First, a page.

The Market Hall
Merv and I headed off for a distant town walk in Ledbury, familiar to him, but unknown to me. We found a nice simple route on the Herefordshire County Council website. The route began at the John Masefield High School (the poet was born in Ledbury, although only lived there until he was about 13). You follow one of the main streets of the town, The Southend, in towards the centre.
Soon you pass the former Girls' School, founded in 1708, but rebuilt in 1910.
At a crossroads there is a spectacular house called Ledbury Park dating from 1590. The close-set timbers are apparently as sign of wealth.
On the opposite corner is a house of about 1600 with the overhanging first floor supported on pillars.
You now enter the High St with another fine timber-framed building on the left: this is the Feathers Hotel of 1560-70. It displays what seems to be a common feature in Ledbury: where the upper storeys are jettied out the ends of the floor beams are protected by a horzontal fascia called a bressummer. I had never noticed that before or heard the word 'bressummer'.
Just past the inn are the almshouses that form part of St Katherine's hospital (of which more later). The left hand or south range, including the tower, were the work of Robert Smirke in 1822. The right hand north range was by William Chick and dates from 1866.
Opposite the almshouses is the wonderful Market House shown at the head of this post. It dates from about 1617. The same William Chick restored it in 1866. The upper part of the building was used as a grain store, while the open section below housed the market.
You take the turning to the right of the Market Hall, Church St and immediately bear left to enter this house at number 1. Externally, it is not especially distinguished, but there is a surprise inside.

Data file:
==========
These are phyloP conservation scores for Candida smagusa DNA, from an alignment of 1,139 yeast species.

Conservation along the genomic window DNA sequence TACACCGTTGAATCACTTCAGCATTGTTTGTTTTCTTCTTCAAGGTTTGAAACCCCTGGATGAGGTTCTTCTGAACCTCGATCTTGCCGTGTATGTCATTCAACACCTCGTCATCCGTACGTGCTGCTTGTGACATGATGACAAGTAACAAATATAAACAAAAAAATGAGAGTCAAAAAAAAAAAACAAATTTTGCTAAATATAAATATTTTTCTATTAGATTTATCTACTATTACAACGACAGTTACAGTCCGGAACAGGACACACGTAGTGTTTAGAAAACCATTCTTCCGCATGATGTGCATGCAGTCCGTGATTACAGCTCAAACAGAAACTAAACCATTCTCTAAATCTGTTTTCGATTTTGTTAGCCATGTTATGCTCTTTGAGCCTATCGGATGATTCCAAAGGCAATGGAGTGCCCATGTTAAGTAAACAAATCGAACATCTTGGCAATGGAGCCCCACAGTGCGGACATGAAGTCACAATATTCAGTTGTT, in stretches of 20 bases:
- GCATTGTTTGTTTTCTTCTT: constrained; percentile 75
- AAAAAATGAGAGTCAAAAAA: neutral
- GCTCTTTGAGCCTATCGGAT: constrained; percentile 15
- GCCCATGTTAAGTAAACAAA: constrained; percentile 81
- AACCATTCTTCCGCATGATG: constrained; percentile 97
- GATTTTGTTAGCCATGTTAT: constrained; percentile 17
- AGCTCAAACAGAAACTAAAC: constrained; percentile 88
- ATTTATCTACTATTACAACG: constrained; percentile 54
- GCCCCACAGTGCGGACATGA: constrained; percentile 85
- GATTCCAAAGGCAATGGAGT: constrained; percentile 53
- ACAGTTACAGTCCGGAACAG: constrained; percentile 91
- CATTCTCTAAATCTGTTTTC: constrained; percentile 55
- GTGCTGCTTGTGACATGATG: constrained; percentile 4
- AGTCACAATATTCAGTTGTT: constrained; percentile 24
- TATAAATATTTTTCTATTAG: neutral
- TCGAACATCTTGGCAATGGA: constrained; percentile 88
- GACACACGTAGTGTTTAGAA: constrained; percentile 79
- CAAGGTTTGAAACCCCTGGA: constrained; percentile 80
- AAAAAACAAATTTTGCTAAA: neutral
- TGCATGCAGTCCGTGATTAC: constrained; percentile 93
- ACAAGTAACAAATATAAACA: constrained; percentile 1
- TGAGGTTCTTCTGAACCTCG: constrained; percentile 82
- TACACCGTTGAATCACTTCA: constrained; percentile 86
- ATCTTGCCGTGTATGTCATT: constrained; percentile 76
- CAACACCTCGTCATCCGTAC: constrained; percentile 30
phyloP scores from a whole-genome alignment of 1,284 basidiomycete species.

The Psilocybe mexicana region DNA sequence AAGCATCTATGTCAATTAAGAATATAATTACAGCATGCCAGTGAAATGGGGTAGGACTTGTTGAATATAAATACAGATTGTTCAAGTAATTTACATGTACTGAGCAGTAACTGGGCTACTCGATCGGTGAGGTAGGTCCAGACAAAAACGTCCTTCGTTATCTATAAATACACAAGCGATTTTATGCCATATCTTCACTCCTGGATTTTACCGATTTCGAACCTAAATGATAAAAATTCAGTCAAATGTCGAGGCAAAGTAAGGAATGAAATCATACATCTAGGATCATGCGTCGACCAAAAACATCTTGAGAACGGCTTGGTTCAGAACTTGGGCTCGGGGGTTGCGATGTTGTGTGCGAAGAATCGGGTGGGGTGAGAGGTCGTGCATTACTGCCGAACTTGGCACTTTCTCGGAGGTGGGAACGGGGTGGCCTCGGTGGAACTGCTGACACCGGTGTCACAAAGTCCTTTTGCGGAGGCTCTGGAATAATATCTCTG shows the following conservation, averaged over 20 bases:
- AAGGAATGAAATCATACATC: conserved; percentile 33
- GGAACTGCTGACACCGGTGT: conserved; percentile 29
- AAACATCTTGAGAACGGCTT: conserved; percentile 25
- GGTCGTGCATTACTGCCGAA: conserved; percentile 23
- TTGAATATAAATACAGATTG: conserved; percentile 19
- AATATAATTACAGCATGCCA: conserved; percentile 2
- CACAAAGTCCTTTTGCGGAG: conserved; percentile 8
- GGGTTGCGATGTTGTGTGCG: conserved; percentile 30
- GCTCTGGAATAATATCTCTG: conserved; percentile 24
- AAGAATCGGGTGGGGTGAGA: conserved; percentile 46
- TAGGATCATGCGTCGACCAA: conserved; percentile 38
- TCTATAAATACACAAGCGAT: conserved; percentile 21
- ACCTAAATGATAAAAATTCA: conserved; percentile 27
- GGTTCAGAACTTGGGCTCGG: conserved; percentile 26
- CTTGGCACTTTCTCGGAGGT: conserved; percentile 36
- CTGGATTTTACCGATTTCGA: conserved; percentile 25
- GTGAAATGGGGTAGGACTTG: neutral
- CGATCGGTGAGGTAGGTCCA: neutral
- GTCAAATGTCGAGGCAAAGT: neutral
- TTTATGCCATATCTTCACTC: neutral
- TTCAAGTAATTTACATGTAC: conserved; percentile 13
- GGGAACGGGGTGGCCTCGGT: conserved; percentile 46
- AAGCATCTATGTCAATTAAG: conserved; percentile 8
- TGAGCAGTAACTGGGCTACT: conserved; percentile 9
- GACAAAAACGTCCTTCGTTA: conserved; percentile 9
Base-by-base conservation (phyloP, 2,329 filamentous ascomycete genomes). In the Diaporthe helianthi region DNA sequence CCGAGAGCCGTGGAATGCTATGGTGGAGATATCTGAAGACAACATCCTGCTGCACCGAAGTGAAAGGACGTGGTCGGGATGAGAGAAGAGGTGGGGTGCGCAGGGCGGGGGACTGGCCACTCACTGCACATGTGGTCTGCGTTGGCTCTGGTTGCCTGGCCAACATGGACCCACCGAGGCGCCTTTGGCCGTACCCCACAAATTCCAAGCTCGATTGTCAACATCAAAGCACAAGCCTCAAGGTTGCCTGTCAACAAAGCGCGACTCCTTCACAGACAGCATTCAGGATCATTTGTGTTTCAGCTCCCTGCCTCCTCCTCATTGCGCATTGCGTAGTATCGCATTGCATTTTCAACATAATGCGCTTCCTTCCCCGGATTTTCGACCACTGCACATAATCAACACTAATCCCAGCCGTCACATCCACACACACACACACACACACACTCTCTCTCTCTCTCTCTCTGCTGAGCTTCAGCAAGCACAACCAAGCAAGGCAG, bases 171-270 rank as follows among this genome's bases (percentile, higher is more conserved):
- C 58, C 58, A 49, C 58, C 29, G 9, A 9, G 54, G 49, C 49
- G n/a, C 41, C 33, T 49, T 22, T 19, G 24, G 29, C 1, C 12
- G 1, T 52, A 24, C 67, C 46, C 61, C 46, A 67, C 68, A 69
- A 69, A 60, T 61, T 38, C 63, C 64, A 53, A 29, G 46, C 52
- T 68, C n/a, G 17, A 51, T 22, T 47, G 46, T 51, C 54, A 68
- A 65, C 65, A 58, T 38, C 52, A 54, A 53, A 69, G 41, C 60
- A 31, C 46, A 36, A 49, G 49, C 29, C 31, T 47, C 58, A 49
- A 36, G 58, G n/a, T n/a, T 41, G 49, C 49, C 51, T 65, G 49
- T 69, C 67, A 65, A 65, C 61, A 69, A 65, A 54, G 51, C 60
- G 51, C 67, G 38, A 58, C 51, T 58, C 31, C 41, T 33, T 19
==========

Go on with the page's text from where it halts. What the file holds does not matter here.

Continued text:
The first floor houses a room containing 16th century wall paintings showing flowers and knot designs supplemented by quotations from the Bible. These were only discovered during building works in 1988.
Continuing up Church Lane you pass the interesting Heritage Centre and the imposing Church House, another fine timber-framed building, to reach the church of St Michael and All Angels.
It was built in 1042 and rebuilt in 1140 and again in the 13th and 14th centuries. Some Norman features were retained or relocated - like waht is now the west door in an otherwise gothic facade. I was struck by the undressed stone on the inside of the walls. Adjoining it is a free-standing bell tower: one of 10 in Herefordshire and only 40 in the whole country.The base is 13th century, but the upper parts date from 1732-3. The steward at the church told us, having checked that we weren't Welsh, that the tower was intended to aid defence against marauders from that country.
Now back to the High Street to continue walking along it, with the imposing Barret Browing Memorial Institute on the opposite corner. It was built in 1894-6 by Brightwen Binyon of Ipswich who won the design competition. According to Wikpedia, his design was based on the Market Hall and it does certainly complement it.
We walked uphill now in the splendidly named The Homend, like at a footbal ground.This is a pleasant enough street but nothing much stood out.
Turning left at the top brought us to Belle Orchard, the former Workhouse of 1836.
Returning down The Homend, we noticed that once or two 1890 or 1900 shop fronts had pleasing glazing bars in cast iron with delicate floral motifs - stirrings opf art nouveau perhaps.
Finally, oppoiste the Market House again, we tunred right to find the older parts of St Katherine's Hospital, originally founded in 1232. This is the 16th century Master's House. It looks unprepossessing, and currently houses a public library, but there is another surprise within.
The brick georgian exterior conceals a wonderful timber framed late 15th century hall.
Opposite is the Hall and Chapel of the Hospital. We couldn't unfortunately see inside.
Conditions: cloudy, bright at times, threat of rain.
Distance: maybe 2.5 miles.
Rating: Four stars. A delightful town.